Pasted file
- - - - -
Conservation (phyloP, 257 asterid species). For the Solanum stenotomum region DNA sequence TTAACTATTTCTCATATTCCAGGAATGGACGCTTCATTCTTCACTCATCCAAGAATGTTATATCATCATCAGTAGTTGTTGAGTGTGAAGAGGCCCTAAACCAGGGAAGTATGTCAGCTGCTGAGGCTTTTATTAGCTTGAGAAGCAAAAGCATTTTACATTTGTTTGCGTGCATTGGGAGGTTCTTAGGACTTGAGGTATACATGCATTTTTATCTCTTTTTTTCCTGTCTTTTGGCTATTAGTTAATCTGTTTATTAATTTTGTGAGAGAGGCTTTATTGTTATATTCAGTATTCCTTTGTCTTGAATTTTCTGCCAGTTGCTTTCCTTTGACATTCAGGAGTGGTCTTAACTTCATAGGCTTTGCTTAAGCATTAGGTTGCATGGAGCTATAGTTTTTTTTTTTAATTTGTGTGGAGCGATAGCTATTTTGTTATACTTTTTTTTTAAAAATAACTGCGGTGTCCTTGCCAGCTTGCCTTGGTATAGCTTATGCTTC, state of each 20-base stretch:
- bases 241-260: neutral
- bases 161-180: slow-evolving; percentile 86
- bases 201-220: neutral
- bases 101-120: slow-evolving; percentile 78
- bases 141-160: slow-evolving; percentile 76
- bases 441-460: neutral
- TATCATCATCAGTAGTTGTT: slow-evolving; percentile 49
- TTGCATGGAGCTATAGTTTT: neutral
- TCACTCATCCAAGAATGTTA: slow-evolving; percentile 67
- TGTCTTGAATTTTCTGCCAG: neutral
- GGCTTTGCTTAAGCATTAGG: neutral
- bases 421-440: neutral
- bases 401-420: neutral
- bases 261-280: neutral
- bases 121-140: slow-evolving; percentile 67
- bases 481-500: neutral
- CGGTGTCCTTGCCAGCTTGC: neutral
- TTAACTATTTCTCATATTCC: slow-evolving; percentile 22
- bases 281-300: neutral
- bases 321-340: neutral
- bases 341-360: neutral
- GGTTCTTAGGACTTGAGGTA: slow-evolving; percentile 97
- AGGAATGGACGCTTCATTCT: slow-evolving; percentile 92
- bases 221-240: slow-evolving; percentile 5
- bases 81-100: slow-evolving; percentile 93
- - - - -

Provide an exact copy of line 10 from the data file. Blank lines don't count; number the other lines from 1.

- TCACTCATCCAAGAATGTTA: slow-evolving; percentile 67